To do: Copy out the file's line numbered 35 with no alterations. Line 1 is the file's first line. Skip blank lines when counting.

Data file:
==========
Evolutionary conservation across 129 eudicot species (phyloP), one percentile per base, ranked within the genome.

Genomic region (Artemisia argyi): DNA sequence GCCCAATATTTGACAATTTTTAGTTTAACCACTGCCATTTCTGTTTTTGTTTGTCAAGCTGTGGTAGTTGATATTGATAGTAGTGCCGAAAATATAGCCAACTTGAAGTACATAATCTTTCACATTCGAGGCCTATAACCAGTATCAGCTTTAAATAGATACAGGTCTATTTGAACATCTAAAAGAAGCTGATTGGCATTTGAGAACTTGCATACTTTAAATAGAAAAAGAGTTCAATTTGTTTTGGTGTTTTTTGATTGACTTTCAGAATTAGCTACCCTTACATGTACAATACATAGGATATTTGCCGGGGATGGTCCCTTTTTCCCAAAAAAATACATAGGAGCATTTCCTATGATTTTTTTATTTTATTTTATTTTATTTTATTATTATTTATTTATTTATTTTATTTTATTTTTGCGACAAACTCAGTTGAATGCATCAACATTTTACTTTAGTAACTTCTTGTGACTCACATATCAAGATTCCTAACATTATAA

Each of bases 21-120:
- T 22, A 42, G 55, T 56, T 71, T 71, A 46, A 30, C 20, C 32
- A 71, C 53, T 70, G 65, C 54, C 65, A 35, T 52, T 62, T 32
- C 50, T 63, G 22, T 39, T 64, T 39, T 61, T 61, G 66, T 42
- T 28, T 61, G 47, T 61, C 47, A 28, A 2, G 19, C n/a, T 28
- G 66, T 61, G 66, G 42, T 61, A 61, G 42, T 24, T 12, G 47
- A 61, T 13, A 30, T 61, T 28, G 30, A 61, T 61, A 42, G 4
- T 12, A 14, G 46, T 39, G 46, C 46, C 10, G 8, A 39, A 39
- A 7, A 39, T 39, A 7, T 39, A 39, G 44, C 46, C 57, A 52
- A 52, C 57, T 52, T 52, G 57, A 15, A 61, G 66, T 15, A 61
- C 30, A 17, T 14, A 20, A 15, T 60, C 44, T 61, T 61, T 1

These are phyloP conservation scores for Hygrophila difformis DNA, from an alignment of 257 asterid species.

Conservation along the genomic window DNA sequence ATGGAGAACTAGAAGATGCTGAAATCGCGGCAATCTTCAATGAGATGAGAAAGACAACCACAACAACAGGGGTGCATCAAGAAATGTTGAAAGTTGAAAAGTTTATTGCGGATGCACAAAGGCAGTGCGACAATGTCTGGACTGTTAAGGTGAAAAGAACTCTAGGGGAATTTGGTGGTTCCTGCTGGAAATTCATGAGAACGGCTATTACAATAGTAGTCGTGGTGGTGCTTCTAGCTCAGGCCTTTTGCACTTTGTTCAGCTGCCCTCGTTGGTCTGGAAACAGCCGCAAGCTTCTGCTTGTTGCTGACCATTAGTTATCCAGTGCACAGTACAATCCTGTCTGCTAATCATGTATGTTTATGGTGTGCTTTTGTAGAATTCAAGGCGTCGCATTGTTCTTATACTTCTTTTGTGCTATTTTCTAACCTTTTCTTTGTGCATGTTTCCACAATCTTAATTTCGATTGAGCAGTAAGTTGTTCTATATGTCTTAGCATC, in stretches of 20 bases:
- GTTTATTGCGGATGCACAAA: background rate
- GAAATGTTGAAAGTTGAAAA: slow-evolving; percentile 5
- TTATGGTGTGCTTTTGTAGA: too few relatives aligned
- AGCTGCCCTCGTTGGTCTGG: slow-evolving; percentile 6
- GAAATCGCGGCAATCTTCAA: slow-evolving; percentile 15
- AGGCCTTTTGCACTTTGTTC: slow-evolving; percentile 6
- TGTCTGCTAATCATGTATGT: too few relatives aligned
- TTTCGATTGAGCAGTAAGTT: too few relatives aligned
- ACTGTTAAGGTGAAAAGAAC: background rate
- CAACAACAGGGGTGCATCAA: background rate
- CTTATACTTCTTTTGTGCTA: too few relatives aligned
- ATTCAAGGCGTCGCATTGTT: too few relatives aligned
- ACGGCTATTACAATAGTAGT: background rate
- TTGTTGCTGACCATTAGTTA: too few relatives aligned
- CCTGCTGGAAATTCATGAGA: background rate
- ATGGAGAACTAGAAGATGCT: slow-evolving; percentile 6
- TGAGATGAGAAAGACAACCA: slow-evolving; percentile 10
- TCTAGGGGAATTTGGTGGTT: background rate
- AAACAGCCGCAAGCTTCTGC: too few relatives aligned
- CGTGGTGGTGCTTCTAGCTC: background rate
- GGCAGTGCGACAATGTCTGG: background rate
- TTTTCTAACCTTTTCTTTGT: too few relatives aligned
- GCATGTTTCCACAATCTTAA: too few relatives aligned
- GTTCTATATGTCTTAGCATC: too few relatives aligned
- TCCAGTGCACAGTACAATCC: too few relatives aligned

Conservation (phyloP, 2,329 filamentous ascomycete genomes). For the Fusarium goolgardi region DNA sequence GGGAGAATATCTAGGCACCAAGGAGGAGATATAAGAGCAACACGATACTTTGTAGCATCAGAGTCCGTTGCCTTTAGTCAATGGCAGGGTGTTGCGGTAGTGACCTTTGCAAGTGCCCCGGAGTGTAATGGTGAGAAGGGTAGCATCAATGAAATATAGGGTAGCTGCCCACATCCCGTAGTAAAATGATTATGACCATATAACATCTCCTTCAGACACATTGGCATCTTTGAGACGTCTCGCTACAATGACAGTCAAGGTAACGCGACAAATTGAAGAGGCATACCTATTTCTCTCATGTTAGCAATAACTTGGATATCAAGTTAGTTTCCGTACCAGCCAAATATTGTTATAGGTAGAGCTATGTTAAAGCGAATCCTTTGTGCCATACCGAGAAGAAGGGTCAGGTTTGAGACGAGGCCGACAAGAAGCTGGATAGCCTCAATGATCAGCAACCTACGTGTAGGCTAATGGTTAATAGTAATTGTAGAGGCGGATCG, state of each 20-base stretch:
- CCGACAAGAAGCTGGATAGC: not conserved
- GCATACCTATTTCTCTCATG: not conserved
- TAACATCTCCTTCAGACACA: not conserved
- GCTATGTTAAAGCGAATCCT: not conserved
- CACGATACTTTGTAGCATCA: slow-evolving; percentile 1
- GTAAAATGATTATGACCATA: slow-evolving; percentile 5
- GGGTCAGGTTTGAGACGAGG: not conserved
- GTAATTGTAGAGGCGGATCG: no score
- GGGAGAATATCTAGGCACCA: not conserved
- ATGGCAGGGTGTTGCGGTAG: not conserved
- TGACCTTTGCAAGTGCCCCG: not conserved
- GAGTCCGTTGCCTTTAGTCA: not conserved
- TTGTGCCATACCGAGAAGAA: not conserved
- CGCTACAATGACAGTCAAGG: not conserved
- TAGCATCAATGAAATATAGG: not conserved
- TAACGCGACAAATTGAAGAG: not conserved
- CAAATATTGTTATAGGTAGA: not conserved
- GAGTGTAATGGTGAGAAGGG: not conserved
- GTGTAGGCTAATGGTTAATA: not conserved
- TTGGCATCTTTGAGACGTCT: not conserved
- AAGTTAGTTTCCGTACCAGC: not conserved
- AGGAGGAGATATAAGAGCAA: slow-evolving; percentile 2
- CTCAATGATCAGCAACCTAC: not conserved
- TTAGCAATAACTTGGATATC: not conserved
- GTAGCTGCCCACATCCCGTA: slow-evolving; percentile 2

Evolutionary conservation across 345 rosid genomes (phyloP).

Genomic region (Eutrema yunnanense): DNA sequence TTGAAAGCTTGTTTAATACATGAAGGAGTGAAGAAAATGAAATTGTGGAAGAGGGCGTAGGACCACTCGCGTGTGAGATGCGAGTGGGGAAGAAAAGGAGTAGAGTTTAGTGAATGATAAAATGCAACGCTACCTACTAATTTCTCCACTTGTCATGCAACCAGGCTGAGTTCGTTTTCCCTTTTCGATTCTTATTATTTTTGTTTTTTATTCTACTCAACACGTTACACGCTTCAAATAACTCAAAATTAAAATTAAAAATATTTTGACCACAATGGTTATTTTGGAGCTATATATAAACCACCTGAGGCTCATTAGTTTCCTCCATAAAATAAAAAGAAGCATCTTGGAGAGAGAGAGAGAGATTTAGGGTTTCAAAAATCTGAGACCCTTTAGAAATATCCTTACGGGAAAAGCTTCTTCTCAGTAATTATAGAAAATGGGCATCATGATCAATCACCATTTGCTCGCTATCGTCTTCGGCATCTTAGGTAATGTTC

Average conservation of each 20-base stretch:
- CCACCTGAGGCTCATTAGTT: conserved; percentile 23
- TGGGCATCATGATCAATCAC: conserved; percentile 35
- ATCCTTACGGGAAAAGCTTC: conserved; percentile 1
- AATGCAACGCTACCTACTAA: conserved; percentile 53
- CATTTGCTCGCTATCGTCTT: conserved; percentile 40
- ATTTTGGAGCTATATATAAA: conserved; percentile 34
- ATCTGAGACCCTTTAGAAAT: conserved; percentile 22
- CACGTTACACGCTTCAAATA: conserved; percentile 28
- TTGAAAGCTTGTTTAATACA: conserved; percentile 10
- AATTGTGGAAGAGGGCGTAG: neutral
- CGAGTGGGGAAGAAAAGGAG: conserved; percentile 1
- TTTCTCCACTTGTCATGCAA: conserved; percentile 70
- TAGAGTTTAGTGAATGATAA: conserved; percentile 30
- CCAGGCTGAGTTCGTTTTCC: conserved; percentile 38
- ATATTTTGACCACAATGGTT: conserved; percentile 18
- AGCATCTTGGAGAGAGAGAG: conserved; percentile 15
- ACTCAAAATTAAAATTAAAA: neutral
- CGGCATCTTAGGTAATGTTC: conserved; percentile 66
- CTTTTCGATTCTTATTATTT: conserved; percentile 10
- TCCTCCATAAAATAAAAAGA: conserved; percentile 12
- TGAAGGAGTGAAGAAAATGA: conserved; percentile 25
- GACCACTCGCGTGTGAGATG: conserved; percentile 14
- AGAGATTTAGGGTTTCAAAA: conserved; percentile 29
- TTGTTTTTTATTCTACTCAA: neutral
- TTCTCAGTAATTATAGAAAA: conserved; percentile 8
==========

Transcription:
- CGTGGTGGTGCTTCTAGCTC: background rate